1. For 1400 years, the debate has looked like this: Christianity v. Islam. Jesus v. Muhammad. Bible v. Qur’an. I know of many missionaries who tell Muslims that they need to become Christians. I’ve had many Muslims tell me that I’d be a great Muslim and that I should convert.



2. But what if there’s something far bigger than “Christianity v. Islam”? And what if THAT idea was actually what Jesus talked about all the time? Interestingly, Jesus never asked a single person to become a “Christian.” Paul was a Jew until the day he died. Both Jesus and Paul had a concern greater than religious identity. They spoke of the Kingdom of God. Jesus said, “The time is fulfilled and the Kingdom of God is at hand. Change the way you think and believe in the Good News” (Mark 1.15)



3. The Kingdom is the conversation. What is the straight path into the Kingdom of God? How do we enter into a personal, transformational relationship with the King, living as citizens submitted to His good will? Here’s what I try to say to every Muslim I meet: “Listen, I know there’s been a lot of bad blood and misunderstanding between Christians and Muslims over the years. But we actually have quite a bit in common. And I believe that both you and me desire to love and honor the one true God. I promise I will never ask you to become a Christian. And please, don’t ask me to become a Muslim. But I also promise that I will do all that I can to help us both discover the true straight path into the Kingdom of God. And I believe that the true access to that Kingdom is through the sacrifice of Jesus the Messiah.”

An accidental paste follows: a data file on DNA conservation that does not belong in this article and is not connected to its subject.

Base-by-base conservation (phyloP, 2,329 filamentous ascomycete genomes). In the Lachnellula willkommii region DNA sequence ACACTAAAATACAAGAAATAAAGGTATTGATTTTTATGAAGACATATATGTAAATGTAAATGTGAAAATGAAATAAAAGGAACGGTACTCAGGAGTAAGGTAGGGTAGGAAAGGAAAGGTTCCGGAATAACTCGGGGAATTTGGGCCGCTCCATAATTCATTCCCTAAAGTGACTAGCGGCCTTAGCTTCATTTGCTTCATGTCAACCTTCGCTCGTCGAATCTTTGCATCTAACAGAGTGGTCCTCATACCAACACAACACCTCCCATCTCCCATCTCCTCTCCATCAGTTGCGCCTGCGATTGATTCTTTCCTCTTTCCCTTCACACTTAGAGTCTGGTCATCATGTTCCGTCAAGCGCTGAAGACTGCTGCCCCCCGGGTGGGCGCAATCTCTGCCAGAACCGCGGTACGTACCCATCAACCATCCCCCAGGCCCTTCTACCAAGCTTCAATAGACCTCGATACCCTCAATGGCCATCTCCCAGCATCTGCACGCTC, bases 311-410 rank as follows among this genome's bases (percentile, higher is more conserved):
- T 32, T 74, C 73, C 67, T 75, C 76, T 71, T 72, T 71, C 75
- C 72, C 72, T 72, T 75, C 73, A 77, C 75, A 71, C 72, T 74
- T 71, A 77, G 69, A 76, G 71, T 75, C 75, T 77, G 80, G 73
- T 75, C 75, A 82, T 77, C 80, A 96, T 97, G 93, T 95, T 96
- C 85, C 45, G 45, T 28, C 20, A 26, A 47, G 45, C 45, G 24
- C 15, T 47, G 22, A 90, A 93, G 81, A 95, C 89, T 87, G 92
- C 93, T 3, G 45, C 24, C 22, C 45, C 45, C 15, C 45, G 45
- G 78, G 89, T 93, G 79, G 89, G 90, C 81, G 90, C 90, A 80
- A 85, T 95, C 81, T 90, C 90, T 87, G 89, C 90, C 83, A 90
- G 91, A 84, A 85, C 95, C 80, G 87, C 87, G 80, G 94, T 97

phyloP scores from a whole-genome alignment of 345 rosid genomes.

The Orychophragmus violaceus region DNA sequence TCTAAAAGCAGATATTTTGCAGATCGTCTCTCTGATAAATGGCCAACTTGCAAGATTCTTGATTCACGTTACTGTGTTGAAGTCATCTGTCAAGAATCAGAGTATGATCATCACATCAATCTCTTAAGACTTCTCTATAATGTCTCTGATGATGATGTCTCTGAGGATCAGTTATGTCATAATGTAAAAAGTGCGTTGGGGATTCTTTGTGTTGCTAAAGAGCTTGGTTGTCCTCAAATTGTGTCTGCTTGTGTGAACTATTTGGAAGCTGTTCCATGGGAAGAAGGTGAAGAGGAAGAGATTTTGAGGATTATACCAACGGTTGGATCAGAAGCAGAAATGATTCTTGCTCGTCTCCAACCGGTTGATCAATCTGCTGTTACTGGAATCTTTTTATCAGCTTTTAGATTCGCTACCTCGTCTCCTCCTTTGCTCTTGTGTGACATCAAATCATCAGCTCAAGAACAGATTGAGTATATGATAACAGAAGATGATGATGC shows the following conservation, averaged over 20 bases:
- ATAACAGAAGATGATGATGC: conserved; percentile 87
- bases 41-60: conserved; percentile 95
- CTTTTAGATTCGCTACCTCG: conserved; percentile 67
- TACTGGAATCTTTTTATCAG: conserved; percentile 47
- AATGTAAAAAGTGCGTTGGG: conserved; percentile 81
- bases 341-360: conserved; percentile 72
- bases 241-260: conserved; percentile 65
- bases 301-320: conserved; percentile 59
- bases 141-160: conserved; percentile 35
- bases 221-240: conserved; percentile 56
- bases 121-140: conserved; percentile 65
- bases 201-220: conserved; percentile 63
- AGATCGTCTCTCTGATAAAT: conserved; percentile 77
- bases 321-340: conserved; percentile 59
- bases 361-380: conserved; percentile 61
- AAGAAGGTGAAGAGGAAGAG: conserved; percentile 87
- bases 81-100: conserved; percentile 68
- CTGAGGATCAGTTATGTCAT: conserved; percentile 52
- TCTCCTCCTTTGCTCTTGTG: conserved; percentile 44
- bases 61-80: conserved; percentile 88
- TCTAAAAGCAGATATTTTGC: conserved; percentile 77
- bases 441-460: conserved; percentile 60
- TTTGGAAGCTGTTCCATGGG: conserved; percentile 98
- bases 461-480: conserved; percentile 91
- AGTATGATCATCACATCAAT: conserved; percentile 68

21 comments:

ZSB said...

I sort of felt this coming from recent posts. So disappointing. Goodbye, orthodox Seth... Hello, new emergent "follow Jesus without being part of the church" Seth.

Contend Earnestly said...

Zach.